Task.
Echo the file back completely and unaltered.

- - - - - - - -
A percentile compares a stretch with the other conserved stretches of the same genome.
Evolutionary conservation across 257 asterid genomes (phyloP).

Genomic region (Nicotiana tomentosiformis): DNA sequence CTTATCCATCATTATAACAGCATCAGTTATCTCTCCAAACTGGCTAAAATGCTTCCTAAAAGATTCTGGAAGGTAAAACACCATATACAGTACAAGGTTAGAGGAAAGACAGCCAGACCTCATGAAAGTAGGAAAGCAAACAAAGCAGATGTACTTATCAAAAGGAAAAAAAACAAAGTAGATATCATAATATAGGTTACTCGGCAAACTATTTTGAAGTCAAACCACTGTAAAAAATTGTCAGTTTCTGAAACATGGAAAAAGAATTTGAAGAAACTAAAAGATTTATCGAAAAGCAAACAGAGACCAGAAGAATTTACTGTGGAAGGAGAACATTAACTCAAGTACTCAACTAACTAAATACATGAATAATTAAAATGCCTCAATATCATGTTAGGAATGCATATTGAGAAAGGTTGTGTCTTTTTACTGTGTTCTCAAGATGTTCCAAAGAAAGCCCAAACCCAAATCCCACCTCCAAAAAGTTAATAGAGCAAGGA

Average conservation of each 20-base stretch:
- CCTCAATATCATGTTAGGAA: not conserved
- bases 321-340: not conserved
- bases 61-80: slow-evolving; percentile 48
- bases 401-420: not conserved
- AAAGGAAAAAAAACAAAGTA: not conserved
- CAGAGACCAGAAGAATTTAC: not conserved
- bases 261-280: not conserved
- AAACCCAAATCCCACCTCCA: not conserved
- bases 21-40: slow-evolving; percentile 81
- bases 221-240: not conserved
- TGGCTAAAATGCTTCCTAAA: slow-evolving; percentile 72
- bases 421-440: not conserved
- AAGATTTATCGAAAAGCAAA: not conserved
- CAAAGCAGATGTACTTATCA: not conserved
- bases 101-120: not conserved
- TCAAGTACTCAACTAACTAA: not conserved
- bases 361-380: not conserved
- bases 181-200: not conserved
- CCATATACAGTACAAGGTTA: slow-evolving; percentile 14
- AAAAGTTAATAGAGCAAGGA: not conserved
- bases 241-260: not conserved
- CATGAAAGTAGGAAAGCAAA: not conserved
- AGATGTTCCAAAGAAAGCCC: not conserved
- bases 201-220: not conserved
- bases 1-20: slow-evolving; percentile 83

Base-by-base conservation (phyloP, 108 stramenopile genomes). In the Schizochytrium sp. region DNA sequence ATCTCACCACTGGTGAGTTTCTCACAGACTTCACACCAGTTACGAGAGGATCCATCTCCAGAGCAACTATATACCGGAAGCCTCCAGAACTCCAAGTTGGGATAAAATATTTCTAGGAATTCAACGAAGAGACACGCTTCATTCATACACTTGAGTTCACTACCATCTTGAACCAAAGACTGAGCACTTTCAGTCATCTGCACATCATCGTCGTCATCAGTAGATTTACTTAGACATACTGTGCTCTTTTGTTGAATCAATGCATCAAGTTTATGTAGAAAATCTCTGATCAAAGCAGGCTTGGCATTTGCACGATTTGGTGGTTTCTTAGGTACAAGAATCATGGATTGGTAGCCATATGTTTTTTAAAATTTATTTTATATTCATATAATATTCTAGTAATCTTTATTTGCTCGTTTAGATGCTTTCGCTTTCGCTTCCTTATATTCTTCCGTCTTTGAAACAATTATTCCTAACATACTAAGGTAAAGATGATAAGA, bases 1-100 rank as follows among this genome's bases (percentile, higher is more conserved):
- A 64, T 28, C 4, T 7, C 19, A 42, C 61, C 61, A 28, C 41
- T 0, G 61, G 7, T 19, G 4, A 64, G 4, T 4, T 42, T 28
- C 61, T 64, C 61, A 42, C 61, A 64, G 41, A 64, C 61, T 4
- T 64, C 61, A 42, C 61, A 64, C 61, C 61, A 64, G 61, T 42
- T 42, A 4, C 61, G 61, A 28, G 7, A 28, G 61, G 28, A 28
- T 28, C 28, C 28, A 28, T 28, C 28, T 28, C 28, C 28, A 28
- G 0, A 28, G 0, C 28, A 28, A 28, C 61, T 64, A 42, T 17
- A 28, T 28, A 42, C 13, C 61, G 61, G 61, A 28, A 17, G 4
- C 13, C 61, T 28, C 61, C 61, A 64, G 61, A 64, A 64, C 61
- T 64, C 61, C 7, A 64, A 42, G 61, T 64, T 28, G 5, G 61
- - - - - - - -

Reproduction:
A percentile compares a stretch with the other conserved stretches of the same genome.
Evolutionary conservation across 257 asterid genomes (phyloP).

Genomic region (Nicotiana tomentosiformis): DNA sequence CTTATCCATCATTATAACAGCATCAGTTATCTCTCCAAACTGGCTAAAATGCTTCCTAAAAGATTCTGGAAGGTAAAACACCATATACAGTACAAGGTTAGAGGAAAGACAGCCAGACCTCATGAAAGTAGGAAAGCAAACAAAGCAGATGTACTTATCAAAAGGAAAAAAAACAAAGTAGATATCATAATATAGGTTACTCGGCAAACTATTTTGAAGTCAAACCACTGTAAAAAATTGTCAGTTTCTGAAACATGGAAAAAGAATTTGAAGAAACTAAAAGATTTATCGAAAAGCAAACAGAGACCAGAAGAATTTACTGTGGAAGGAGAACATTAACTCAAGTACTCAACTAACTAAATACATGAATAATTAAAATGCCTCAATATCATGTTAGGAATGCATATTGAGAAAGGTTGTGTCTTTTTACTGTGTTCTCAAGATGTTCCAAAGAAAGCCCAAACCCAAATCCCACCTCCAAAAAGTTAATAGAGCAAGGA

Average conservation of each 20-base stretch:
- CCTCAATATCATGTTAGGAA: not conserved
- bases 321-340: not conserved
- bases 61-80: slow-evolving; percentile 48
- bases 401-420: not conserved
- AAAGGAAAAAAAACAAAGTA: not conserved
- CAGAGACCAGAAGAATTTAC: not conserved
- bases 261-280: not conserved
- AAACCCAAATCCCACCTCCA: not conserved
- bases 21-40: slow-evolving; percentile 81
- bases 221-240: not conserved
- TGGCTAAAATGCTTCCTAAA: slow-evolving; percentile 72
- bases 421-440: not conserved
- AAGATTTATCGAAAAGCAAA: not conserved
- CAAAGCAGATGTACTTATCA: not conserved
- bases 101-120: not conserved
- TCAAGTACTCAACTAACTAA: not conserved
- bases 361-380: not conserved
- bases 181-200: not conserved
- CCATATACAGTACAAGGTTA: slow-evolving; percentile 14
- AAAAGTTAATAGAGCAAGGA: not conserved
- bases 241-260: not conserved
- CATGAAAGTAGGAAAGCAAA: not conserved
- AGATGTTCCAAAGAAAGCCC: not conserved
- bases 201-220: not conserved
- bases 1-20: slow-evolving; percentile 83

Base-by-base conservation (phyloP, 108 stramenopile genomes). In the Schizochytrium sp. region DNA sequence ATCTCACCACTGGTGAGTTTCTCACAGACTTCACACCAGTTACGAGAGGATCCATCTCCAGAGCAACTATATACCGGAAGCCTCCAGAACTCCAAGTTGGGATAAAATATTTCTAGGAATTCAACGAAGAGACACGCTTCATTCATACACTTGAGTTCACTACCATCTTGAACCAAAGACTGAGCACTTTCAGTCATCTGCACATCATCGTCGTCATCAGTAGATTTACTTAGACATACTGTGCTCTTTTGTTGAATCAATGCATCAAGTTTATGTAGAAAATCTCTGATCAAAGCAGGCTTGGCATTTGCACGATTTGGTGGTTTCTTAGGTACAAGAATCATGGATTGGTAGCCATATGTTTTTTAAAATTTATTTTATATTCATATAATATTCTAGTAATCTTTATTTGCTCGTTTAGATGCTTTCGCTTTCGCTTCCTTATATTCTTCCGTCTTTGAAACAATTATTCCTAACATACTAAGGTAAAGATGATAAGA, bases 1-100 rank as follows among this genome's bases (percentile, higher is more conserved):
- A 64, T 28, C 4, T 7, C 19, A 42, C 61, C 61, A 28, C 41
- T 0, G 61, G 7, T 19, G 4, A 64, G 4, T 4, T 42, T 28
- C 61, T 64, C 61, A 42, C 61, A 64, G 41, A 64, C 61, T 4
- T 64, C 61, A 42, C 61, A 64, C 61, C 61, A 64, G 61, T 42
- T 42, A 4, C 61, G 61, A 28, G 7, A 28, G 61, G 28, A 28
- T 28, C 28, C 28, A 28, T 28, C 28, T 28, C 28, C 28, A 28
- G 0, A 28, G 0, C 28, A 28, A 28, C 61, T 64, A 42, T 17
- A 28, T 28, A 42, C 13, C 61, G 61, G 61, A 28, A 17, G 4
- C 13, C 61, T 28, C 61, C 61, A 64, G 61, A 64, A 64, C 61
- T 64, C 61, C 7, A 64, A 42, G 61, T 64, T 28, G 5, G 61